The US presidential election revealed the extent of popular disaffection
with the political system. In response, says James Heartfield, the American
authorities are undermining democracy under the cover of attacking corrupt
One year ago both the Democratic and Republican parties were rocked by grassroots
revolts as voters turned away from traditional politics with a cry of 'Kick
the bums out!'. Politicians' links with business and the powerful 'special
interest' lobbies seemed to sum up the corruption of congress and government.
But if the people do not trust the politicians, it has become clear that
the politicians do not trust the people.
During and after the presidential campaign, the widespread resentment against
political corruption has been hijacked by the authorities and turned against
the voters. In the guise of a campaign against 'special interests', Bill
Clinton's incoming administration is distancing itself from popular demands
and trying to curb democratic representation in favour of executive power.
The 1992 election revealed the greatest degree of disillusionment with American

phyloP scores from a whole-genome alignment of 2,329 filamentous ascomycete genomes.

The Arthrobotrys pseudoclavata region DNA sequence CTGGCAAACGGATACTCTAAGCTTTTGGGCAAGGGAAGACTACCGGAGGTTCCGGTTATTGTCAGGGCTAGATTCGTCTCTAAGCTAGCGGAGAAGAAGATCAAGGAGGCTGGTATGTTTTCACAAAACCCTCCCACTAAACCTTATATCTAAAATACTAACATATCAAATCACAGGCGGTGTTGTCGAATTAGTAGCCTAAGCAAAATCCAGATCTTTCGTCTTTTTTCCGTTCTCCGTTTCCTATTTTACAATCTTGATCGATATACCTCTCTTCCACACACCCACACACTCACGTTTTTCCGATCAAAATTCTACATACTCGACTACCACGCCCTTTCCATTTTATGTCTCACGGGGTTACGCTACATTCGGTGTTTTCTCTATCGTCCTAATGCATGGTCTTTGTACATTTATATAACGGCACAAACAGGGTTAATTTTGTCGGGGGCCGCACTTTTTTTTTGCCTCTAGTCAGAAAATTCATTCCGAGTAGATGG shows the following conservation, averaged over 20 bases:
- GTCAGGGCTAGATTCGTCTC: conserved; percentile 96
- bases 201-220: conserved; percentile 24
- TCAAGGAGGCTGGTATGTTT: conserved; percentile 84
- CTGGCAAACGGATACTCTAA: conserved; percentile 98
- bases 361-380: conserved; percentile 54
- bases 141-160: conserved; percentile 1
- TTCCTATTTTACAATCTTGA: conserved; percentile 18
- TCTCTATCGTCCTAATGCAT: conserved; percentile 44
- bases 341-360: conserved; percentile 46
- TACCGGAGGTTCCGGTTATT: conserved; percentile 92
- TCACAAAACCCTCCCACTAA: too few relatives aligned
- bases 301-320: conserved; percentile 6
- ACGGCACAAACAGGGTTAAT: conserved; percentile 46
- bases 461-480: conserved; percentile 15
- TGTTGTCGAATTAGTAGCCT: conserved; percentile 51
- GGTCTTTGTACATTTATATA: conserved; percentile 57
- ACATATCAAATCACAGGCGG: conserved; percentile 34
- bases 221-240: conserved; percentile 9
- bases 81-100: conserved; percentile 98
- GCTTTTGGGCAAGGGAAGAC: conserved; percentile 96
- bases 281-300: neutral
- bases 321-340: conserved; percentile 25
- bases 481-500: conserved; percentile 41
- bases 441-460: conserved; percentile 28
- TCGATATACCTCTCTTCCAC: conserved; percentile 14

politicians since the Watergate scandal. Voters were incensed at being lied
to over everything from Iraq to taxes, while administration officials chartered
private jets to cross the country and congressmen lived the high life by
Voter rage rocked both the Republican and Democratic parties. With the launch
of Ross Perot's rogue presidential campaign the voters got a candidate whose
sole appeal was that he was 'none of the above' - and backed him none the
less. Bill Clinton's eventual victory, with just 23 per cent of the available
vote, said more about voter disillusionment than support for his programme,
even if anyone could remember any one of the 12 points in his plan.
Lying and cheating
Lying and cheating are hardly new to American politics, and in themselves
could not explain the degree of hostility to the politicians today. But
in the past all of the lying and the cheating was kept under wraps by the
politics of the Cold War. Cold War politics created a climate of 'us and
them', in which critics of the system could be vilified as un-American, or
even fellow travellers of the Soviet Union. With the end of the Cold War,
all of the criticisms that could once have been swept under the carpet have
come out in the open.
The Cold War provided a diversion from problems at home, as attention focused
on the exercise of American power abroad. But in the aftermath of the Cold
War, foreign adventures appear less compelling and many Americans have turned
their attention inwards. 'Come home America' was the election slogan which
seemed to sum up the feeling that politicians had ignored the recession
at home in favour of visits overseas. The slump had become impossible to
ignore without the cover provided by Cold War politics. When the voters
turned to look at the home front, all of the politicians' old excuses had
The new disaffection with traditional politics has focused on the corruption